Sunset over the mountains in Montana

October 26th, 1804 – Lewis & Clark Visit the Earth Lodge Villages

A Review of Lewis & Clark’s Journey Up to This Point

Lewis started the journey by traveling to Pittsburgh and setting out on the Ohio River. He met up with William Clark in Clarksville, present-day Indiana. Lewis and Clark then spent the winter of 1803-04 at Camp Dubois. The camp sat on the bank of the Mississippi River, just upstream from Saint Louis. On May 14, 1804, the Expedition departed and began its journey up the Missouri River. In late July they camped north of the Platter River; a month later Lewis and Clark had their first council with Native Americans of the Oto and Missouri Indians.

Through late August and into September the group made their way up the Missouri River, watching as the scenery drastically changed. They soon began planning where they would winter, deciding on the established villages of earth lodges inhabited by the Mandan and Hidatsa tribes. 

The Earth Lodge Villages 

The earth lodge villages that Lewis and Clark encountered were five Indian settlements scattered along the Missouri River. They were two Mandan and three Hidatsa villages. The Mitutanka, Rooptahee, and Mahawha villages were made up of about forty to fifty earth lodges each. The two major Hidatsa settlements, found on the Knife River, boasted a more substantial number of earth lodges and warriors. The most remote village, Menetarra, had around 450 warriors and 130 earth lodges. Each of these lodges could house anywhere between 5 to 16 people, with the average being 10. The estimated population of these villages in 1804 is believed to be around 3,400 individuals.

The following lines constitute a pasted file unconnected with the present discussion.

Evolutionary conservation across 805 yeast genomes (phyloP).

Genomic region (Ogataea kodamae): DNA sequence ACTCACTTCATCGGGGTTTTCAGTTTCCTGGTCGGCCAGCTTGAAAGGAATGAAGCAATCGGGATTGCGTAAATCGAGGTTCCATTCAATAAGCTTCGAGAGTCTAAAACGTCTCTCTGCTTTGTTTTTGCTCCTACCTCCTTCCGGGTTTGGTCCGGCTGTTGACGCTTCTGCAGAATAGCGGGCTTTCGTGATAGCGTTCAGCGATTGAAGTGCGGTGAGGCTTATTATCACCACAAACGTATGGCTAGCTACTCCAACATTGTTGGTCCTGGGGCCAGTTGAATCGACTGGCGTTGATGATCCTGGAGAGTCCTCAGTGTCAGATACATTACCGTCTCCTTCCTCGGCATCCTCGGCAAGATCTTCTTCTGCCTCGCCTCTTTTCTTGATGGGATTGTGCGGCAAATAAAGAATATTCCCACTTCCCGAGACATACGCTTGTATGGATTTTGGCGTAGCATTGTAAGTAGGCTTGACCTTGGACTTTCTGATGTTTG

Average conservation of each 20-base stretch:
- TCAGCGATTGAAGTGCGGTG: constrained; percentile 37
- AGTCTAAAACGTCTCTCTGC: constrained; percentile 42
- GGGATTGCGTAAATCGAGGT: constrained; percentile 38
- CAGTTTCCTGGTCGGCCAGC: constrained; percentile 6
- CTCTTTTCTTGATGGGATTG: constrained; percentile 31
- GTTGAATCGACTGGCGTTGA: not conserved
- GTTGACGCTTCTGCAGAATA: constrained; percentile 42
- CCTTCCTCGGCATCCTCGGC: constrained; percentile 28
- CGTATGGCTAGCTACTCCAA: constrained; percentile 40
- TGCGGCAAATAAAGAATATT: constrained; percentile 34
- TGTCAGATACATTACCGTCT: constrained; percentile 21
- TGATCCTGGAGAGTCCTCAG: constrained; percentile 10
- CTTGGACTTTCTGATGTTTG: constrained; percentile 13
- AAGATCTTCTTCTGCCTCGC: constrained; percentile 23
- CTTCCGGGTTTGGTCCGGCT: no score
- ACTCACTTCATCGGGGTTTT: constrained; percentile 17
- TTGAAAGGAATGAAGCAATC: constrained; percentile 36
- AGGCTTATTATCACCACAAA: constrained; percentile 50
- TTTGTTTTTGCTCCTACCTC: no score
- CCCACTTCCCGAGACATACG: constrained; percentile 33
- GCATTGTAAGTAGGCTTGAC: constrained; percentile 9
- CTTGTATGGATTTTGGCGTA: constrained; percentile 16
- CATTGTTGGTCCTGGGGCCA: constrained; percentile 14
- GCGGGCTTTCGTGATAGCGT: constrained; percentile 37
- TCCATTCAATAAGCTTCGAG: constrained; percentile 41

Mandan, Hidatsa, and Arikara Tribes in the Harsh Weather Conditions of North Dakota

The earth lodges are shaped like mounds of earth. They are constructed so that the dwelling is a few feet under the surface, with floors beneath ground level. Posts were set into the ground on the edges of the mound and made the tops meet in the middle. A strong layer of sticks or reeds would be wrapped through the roof timbers and then a layer of thatch added. The structure would then be covered entirely in earth. The earth layer provided extreme protection and insulation against both hot and cold weather conditions. In the summer the earth absorbed a lot of the heat, keeping the inside cool and in the winter the thick walls insulated against the cold and trapped heat inside. 

Visit Earth Lodge Villages in New Town, North Dakota

The Mandan, Hidatsa, and Arikara, known as the MHA Nation or Three Affiliated Tribes, welcome visitors to experience their vibrant culture. In New Town, North Dakota you can visit the Earth Lodge Village and experience how these tribes once lived. Visiting the villages won’t be the only cultural experience you have to choose from, they have many other events, performances, and activities to offer so that you can live the culture and learn more. 

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